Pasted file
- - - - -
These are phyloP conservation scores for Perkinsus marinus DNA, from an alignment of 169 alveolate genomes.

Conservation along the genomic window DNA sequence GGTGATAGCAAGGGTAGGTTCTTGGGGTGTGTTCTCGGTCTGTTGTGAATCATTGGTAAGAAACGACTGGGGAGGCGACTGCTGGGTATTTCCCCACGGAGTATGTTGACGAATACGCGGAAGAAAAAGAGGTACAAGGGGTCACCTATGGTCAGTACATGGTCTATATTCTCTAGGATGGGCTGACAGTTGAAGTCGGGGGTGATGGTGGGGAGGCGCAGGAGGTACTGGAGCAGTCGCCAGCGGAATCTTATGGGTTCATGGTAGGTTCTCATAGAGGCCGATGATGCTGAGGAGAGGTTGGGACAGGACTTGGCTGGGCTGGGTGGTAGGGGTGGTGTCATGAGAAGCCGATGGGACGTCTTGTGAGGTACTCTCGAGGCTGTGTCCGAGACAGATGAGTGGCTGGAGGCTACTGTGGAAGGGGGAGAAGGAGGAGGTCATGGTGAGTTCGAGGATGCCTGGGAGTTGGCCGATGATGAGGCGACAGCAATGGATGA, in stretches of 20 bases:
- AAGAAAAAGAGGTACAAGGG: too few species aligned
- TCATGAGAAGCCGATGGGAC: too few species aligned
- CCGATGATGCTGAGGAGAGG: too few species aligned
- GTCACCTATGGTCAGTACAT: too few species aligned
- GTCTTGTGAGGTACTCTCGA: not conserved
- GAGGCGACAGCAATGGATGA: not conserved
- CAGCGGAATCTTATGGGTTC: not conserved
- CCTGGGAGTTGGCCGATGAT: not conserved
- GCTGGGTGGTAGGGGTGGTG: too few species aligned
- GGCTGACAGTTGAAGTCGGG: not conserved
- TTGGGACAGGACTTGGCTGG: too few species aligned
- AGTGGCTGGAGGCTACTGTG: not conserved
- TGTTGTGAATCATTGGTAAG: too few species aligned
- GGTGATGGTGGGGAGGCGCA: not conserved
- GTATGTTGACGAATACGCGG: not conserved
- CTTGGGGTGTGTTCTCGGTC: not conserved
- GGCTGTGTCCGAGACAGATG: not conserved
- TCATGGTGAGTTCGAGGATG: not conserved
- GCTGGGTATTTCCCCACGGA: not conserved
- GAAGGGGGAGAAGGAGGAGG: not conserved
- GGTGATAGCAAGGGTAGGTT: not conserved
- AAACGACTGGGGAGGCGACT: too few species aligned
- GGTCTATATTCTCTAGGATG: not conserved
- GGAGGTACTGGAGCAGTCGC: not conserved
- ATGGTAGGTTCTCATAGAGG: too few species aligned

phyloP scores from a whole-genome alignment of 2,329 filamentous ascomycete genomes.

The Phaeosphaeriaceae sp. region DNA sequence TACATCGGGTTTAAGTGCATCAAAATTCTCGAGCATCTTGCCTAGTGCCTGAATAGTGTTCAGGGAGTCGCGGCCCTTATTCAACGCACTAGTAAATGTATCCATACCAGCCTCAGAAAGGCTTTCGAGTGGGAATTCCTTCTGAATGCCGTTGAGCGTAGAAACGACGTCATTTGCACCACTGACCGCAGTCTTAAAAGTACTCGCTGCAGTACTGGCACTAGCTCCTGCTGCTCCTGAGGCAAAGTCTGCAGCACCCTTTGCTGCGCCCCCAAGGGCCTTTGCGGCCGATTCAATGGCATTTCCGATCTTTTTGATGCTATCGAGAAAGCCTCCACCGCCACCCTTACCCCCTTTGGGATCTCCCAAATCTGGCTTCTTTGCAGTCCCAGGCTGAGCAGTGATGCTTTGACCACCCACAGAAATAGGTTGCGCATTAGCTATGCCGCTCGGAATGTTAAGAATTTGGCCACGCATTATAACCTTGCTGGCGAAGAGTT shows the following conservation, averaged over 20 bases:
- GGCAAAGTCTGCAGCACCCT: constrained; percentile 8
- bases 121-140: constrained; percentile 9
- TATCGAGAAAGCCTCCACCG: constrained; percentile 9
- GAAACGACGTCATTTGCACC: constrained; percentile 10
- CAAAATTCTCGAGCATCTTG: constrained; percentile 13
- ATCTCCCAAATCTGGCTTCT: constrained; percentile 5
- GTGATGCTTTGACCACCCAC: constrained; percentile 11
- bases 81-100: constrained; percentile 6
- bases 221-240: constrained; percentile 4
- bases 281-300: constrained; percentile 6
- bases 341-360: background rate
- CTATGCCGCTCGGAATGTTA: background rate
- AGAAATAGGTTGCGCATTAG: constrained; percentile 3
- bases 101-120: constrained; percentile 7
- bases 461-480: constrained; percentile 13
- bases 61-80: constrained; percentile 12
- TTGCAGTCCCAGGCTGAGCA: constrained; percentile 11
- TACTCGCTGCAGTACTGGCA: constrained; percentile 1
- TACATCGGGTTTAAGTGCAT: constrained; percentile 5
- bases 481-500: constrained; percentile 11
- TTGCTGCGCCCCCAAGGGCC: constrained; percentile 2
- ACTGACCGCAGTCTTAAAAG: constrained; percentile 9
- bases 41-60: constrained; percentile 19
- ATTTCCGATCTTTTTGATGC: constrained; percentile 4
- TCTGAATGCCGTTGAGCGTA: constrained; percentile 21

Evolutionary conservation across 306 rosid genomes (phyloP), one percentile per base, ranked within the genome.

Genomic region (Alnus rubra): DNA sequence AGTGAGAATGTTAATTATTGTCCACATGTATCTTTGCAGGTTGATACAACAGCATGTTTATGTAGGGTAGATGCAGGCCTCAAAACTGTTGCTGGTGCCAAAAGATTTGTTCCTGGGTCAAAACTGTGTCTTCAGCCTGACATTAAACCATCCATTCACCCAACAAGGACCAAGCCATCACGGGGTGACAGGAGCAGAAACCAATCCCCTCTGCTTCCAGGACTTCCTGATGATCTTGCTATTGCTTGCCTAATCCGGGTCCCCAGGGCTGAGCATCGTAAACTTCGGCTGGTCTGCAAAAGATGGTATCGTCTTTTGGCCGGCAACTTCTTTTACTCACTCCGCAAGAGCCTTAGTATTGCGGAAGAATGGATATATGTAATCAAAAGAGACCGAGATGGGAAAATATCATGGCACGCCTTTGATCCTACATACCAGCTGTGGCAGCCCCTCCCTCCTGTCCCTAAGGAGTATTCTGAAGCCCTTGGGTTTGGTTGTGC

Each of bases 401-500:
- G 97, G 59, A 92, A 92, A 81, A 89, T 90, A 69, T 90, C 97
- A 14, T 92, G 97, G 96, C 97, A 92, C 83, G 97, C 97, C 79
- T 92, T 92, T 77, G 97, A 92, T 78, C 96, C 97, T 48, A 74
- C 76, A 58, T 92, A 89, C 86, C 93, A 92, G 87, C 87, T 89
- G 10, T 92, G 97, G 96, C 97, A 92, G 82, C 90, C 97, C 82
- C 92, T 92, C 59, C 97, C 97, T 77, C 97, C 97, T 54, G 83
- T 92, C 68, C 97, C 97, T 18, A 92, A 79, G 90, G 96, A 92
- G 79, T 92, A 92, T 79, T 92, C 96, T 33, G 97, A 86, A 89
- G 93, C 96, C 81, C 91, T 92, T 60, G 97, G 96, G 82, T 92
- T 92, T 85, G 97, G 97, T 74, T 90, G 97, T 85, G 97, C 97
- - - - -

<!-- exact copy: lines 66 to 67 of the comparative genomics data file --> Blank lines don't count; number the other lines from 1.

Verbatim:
- G 93, C 96, C 81, C 91, T 92, T 60, G 97, G 96, G 82, T 92
- T 92, T 85, G 97, G 97, T 74, T 90, G 97, T 85, G 97, C 97